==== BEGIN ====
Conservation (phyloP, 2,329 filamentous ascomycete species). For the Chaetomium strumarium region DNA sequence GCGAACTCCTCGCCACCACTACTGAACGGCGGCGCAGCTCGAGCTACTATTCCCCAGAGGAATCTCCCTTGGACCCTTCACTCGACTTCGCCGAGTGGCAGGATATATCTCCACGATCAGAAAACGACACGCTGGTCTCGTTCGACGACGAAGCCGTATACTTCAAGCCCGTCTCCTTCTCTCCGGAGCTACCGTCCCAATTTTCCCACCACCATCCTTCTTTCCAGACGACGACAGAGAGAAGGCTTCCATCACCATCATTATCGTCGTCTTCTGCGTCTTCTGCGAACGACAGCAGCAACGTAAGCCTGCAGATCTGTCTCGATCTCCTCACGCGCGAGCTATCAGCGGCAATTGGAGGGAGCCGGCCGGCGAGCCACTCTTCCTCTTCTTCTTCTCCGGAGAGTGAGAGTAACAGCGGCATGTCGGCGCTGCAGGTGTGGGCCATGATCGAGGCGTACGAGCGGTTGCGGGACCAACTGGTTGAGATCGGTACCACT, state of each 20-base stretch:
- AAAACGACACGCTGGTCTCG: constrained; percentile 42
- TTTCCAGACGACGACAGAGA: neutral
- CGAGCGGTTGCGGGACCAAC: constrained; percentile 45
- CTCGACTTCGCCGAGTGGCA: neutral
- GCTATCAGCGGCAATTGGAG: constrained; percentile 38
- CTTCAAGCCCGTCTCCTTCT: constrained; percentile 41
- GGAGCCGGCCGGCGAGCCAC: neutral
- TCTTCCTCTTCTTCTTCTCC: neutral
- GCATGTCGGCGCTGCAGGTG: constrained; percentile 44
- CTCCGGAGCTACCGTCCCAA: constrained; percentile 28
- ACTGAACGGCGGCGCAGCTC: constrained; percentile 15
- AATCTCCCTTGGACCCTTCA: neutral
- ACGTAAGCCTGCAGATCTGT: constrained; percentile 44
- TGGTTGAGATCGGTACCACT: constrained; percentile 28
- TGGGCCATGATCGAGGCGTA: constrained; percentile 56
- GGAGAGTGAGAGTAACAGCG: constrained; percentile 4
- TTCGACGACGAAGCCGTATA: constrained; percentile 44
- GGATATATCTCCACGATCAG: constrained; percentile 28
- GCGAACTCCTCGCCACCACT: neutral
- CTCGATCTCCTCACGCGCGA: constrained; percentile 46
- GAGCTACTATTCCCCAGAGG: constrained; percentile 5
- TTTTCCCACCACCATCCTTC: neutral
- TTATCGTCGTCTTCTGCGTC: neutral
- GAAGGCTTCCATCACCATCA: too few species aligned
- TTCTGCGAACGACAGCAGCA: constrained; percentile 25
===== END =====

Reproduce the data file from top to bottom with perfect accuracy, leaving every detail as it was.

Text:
Conservation (phyloP, 2,329 filamentous ascomycete species). For the Chaetomium strumarium region DNA sequence GCGAACTCCTCGCCACCACTACTGAACGGCGGCGCAGCTCGAGCTACTATTCCCCAGAGGAATCTCCCTTGGACCCTTCACTCGACTTCGCCGAGTGGCAGGATATATCTCCACGATCAGAAAACGACACGCTGGTCTCGTTCGACGACGAAGCCGTATACTTCAAGCCCGTCTCCTTCTCTCCGGAGCTACCGTCCCAATTTTCCCACCACCATCCTTCTTTCCAGACGACGACAGAGAGAAGGCTTCCATCACCATCATTATCGTCGTCTTCTGCGTCTTCTGCGAACGACAGCAGCAACGTAAGCCTGCAGATCTGTCTCGATCTCCTCACGCGCGAGCTATCAGCGGCAATTGGAGGGAGCCGGCCGGCGAGCCACTCTTCCTCTTCTTCTTCTCCGGAGAGTGAGAGTAACAGCGGCATGTCGGCGCTGCAGGTGTGGGCCATGATCGAGGCGTACGAGCGGTTGCGGGACCAACTGGTTGAGATCGGTACCACT, state of each 20-base stretch:
- AAAACGACACGCTGGTCTCG: constrained; percentile 42
- TTTCCAGACGACGACAGAGA: neutral
- CGAGCGGTTGCGGGACCAAC: constrained; percentile 45
- CTCGACTTCGCCGAGTGGCA: neutral
- GCTATCAGCGGCAATTGGAG: constrained; percentile 38
- CTTCAAGCCCGTCTCCTTCT: constrained; percentile 41
- GGAGCCGGCCGGCGAGCCAC: neutral
- TCTTCCTCTTCTTCTTCTCC: neutral
- GCATGTCGGCGCTGCAGGTG: constrained; percentile 44
- CTCCGGAGCTACCGTCCCAA: constrained; percentile 28
- ACTGAACGGCGGCGCAGCTC: constrained; percentile 15
- AATCTCCCTTGGACCCTTCA: neutral
- ACGTAAGCCTGCAGATCTGT: constrained; percentile 44
- TGGTTGAGATCGGTACCACT: constrained; percentile 28
- TGGGCCATGATCGAGGCGTA: constrained; percentile 56
- GGAGAGTGAGAGTAACAGCG: constrained; percentile 4
- TTCGACGACGAAGCCGTATA: constrained; percentile 44
- GGATATATCTCCACGATCAG: constrained; percentile 28
- GCGAACTCCTCGCCACCACT: neutral
- CTCGATCTCCTCACGCGCGA: constrained; percentile 46
- GAGCTACTATTCCCCAGAGG: constrained; percentile 5
- TTTTCCCACCACCATCCTTC: neutral
- TTATCGTCGTCTTCTGCGTC: neutral
- GAAGGCTTCCATCACCATCA: too few species aligned
- TTCTGCGAACGACAGCAGCA: constrained; percentile 25